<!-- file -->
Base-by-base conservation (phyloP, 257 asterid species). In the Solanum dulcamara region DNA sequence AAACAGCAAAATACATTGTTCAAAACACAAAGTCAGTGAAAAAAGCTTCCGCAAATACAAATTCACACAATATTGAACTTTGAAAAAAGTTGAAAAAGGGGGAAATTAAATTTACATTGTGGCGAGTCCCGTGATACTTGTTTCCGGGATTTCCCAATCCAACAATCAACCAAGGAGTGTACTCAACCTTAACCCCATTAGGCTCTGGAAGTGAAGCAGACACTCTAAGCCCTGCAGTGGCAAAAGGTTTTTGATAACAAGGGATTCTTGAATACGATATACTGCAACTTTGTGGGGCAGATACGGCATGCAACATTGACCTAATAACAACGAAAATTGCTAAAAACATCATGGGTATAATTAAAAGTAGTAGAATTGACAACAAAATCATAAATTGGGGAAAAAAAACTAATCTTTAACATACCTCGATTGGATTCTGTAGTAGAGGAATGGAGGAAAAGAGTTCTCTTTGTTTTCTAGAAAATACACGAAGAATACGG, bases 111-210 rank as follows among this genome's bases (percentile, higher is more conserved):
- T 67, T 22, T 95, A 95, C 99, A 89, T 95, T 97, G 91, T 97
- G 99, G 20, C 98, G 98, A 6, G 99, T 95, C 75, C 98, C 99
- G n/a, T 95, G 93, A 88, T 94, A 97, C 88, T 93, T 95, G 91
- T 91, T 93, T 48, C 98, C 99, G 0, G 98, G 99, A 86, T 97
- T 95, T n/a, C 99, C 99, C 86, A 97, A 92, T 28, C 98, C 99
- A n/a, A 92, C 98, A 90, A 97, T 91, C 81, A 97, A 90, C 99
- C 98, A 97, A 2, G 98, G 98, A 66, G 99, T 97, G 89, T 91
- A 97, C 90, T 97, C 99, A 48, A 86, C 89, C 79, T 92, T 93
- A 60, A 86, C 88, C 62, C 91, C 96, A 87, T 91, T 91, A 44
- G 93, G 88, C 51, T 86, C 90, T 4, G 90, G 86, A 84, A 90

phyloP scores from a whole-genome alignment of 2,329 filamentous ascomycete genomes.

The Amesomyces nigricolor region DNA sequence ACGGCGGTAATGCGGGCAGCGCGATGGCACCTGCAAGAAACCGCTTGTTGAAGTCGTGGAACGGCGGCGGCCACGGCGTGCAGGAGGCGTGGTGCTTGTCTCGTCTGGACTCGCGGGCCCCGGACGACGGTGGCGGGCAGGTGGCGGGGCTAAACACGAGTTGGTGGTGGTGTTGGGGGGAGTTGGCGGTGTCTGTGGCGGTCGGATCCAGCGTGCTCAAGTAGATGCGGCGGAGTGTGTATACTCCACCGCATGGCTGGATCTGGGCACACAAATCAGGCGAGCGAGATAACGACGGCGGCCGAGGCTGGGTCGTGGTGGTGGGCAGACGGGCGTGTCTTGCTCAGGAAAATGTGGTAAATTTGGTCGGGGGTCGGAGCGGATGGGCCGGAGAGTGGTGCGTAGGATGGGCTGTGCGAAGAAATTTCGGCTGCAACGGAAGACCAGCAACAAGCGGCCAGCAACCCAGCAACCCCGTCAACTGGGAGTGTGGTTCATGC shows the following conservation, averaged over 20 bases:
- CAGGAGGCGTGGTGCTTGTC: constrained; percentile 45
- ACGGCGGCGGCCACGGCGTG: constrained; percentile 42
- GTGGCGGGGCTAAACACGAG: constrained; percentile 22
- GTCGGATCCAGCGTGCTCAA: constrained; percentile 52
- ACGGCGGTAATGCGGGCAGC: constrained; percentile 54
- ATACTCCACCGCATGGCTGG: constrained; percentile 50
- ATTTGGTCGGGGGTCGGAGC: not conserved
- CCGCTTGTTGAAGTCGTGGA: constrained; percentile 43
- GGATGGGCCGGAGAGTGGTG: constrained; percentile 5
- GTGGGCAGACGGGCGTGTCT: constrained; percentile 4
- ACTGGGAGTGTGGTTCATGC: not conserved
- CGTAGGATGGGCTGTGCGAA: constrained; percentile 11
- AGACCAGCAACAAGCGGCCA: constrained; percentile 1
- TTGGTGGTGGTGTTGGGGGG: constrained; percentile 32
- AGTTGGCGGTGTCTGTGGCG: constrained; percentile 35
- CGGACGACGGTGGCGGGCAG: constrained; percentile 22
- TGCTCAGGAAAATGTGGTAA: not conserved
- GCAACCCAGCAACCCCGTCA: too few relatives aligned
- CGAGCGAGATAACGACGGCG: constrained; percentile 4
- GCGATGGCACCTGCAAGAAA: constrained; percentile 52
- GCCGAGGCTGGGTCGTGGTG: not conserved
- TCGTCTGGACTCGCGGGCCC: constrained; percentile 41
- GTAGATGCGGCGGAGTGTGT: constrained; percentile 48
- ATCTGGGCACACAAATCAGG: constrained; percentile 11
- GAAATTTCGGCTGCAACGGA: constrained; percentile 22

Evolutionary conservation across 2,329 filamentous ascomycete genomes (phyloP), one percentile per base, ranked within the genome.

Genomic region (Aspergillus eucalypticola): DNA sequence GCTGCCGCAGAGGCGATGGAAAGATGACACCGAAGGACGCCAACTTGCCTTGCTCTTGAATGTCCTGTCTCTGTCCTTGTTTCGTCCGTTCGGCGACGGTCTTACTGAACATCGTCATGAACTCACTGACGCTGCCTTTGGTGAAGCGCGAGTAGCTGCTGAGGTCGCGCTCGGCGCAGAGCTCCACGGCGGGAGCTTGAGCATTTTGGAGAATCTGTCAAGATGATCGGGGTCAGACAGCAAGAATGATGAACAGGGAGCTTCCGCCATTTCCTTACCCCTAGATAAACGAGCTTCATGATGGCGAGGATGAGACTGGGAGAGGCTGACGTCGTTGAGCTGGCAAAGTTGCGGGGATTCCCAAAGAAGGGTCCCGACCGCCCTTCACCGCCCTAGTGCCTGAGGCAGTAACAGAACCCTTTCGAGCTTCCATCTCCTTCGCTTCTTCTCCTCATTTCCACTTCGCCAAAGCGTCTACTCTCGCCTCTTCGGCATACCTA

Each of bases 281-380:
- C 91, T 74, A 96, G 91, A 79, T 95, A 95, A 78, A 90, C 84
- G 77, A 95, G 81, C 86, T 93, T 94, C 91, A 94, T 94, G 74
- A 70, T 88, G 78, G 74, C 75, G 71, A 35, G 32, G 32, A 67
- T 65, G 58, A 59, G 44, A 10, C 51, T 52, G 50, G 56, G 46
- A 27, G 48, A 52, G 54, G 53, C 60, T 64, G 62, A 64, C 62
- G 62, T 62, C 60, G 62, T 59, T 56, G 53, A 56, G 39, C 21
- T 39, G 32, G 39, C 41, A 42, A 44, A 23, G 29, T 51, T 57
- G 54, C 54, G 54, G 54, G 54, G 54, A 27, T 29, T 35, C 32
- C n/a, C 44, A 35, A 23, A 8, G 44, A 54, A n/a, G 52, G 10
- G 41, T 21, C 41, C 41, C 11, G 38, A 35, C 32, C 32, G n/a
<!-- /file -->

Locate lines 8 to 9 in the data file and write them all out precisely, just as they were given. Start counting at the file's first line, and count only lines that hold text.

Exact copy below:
- C 98, A 97, A 2, G 98, G 98, A 66, G 99, T 97, G 89, T 91
- A 97, C 90, T 97, C 99, A 48, A 86, C 89, C 79, T 92, T 93